In about 10 seconds, weird as this sounds, your phone rings: the Jajah Web site has called both of you, connecting the call from the middle. It works reliably and the voice quality is good, but having to place calls from a Web site is a hassle.
The “free calls to Jajah members” part gets a little complicated, too. The calls are free to both landlines and cellphones in the United States and Canada, but calls to overseas members are free only to landlines, and then only in 35 countries (in Europe, parts of South America, plus Australia, Israel, Japan and Taiwan and others).
When you’re not calling a Jajah member, overseas calls can be very cheap: how’s 3 cents a minute to England or China?
Calls to some other countries can still hurt, though. Afghanistan is 26 cents a minute. Greenland, 50 cents. Cuba — gulp — 86 cents.
And those are landline prices. Calls to overseas cellphones often cost five, six or seven times as much. That’s too bad, considering how many people outside the United States use only cellphones.
T-Mobile. Its new HotSpot@Home cellphones make unlimited free calls whenever you’re in a wireless hot spot — or when you’re at home, since a free home Wi-Fi router comes with the deal. Calls you place to numbers in the United States from overseas hot spots are free, too.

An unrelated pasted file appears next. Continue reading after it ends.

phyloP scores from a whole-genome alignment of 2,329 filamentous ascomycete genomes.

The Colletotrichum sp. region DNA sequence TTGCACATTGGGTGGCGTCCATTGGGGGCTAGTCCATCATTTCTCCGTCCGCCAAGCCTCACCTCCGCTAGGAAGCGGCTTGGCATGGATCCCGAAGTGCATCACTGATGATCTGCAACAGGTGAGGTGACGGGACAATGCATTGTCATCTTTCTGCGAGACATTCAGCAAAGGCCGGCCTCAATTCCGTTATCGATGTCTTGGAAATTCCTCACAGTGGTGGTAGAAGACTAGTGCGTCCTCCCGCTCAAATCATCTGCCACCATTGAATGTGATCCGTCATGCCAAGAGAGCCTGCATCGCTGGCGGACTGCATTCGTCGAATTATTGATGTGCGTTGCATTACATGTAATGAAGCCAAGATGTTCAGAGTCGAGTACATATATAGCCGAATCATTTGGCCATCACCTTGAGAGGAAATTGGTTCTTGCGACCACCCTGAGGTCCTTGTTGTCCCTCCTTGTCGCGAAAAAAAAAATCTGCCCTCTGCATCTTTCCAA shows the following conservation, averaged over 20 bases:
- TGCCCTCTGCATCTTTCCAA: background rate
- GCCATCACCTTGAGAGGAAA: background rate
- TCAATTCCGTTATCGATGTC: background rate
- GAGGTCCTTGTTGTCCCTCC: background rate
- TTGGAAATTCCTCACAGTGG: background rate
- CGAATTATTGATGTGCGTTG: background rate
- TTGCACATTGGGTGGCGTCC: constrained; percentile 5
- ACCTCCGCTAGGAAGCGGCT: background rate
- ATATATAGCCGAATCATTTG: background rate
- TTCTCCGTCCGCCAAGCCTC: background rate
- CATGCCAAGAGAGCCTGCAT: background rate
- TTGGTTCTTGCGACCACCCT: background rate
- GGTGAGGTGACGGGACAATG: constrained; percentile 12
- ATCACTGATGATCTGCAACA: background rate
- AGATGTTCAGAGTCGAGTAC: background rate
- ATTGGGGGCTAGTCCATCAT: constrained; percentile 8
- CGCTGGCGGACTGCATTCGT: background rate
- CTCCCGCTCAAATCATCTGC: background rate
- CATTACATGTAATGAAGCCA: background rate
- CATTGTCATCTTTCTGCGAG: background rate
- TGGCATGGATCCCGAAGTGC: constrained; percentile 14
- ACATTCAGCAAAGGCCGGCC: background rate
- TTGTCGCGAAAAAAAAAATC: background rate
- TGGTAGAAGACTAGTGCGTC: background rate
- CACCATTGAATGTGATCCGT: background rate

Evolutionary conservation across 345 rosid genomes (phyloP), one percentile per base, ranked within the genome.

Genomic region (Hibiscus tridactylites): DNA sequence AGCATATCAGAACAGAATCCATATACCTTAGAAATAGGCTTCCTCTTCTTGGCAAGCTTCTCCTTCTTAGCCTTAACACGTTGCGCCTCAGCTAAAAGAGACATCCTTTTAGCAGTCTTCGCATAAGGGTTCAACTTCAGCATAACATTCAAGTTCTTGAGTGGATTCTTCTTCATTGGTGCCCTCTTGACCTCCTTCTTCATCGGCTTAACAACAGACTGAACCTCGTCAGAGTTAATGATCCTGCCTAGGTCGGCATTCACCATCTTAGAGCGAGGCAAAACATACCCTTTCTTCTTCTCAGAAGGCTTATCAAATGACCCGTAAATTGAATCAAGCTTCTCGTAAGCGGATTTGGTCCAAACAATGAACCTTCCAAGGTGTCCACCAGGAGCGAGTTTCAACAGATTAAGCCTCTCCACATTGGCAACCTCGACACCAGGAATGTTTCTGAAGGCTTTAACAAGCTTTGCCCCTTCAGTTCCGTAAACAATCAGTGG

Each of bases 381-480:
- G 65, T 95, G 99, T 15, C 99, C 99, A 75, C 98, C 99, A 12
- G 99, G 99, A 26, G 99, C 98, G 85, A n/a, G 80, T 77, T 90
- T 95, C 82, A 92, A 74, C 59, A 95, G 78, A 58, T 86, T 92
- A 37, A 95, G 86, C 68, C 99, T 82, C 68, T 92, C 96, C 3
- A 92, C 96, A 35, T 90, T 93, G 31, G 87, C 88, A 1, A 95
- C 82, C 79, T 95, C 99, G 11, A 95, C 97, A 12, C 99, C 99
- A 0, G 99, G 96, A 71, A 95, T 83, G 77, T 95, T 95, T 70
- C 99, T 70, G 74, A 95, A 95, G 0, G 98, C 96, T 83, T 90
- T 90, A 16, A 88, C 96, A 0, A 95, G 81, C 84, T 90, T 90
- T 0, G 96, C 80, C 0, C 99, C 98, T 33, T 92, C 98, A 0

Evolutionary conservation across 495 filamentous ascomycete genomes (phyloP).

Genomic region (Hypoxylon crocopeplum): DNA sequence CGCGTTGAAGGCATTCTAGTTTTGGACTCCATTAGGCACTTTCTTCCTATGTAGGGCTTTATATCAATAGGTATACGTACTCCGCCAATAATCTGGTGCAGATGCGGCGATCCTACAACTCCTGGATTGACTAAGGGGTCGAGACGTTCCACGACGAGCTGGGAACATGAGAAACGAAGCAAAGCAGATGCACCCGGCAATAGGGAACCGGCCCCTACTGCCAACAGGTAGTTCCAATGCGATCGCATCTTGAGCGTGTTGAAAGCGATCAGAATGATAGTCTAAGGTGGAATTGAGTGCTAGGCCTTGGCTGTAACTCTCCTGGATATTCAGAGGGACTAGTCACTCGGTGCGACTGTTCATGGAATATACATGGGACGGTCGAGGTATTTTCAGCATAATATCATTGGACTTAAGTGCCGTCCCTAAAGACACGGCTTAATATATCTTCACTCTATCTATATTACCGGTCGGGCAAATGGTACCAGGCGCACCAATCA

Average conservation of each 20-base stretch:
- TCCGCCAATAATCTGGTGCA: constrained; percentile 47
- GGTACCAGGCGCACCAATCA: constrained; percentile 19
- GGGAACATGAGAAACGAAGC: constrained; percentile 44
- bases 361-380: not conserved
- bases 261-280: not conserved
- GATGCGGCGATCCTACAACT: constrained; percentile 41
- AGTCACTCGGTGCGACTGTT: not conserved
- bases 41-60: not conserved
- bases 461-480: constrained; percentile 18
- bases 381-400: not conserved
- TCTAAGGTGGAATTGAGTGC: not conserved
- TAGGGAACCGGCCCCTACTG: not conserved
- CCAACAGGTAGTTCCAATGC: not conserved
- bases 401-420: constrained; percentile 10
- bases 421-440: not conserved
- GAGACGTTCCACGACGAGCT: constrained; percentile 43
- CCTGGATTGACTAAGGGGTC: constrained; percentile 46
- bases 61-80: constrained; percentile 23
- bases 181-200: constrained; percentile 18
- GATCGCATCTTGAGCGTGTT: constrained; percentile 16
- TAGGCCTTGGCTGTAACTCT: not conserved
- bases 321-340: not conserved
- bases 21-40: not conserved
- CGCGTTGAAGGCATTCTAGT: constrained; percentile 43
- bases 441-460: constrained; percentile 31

The catch: Your voice plan costs an additional $10 a month. Only two bare-bones phone models are available for this program, although more are on the way.
The free calls are available only in hot spots that don’t require a login in a Web browser. (The exceptions: Calls are free from any of T-Mobile’s 8,500 commercial hot spots in the United States — coffee shops and so on.)
PhoneGnome. This gets complicated, so read slowly.
PhoneGnome offers three ways to make free calls through the Internet, all of which should now sound familiar. One works just like Jajah (type in your number and the other person’s, and both your phones ring). The second method works just like Skype (wear a headset at your computer).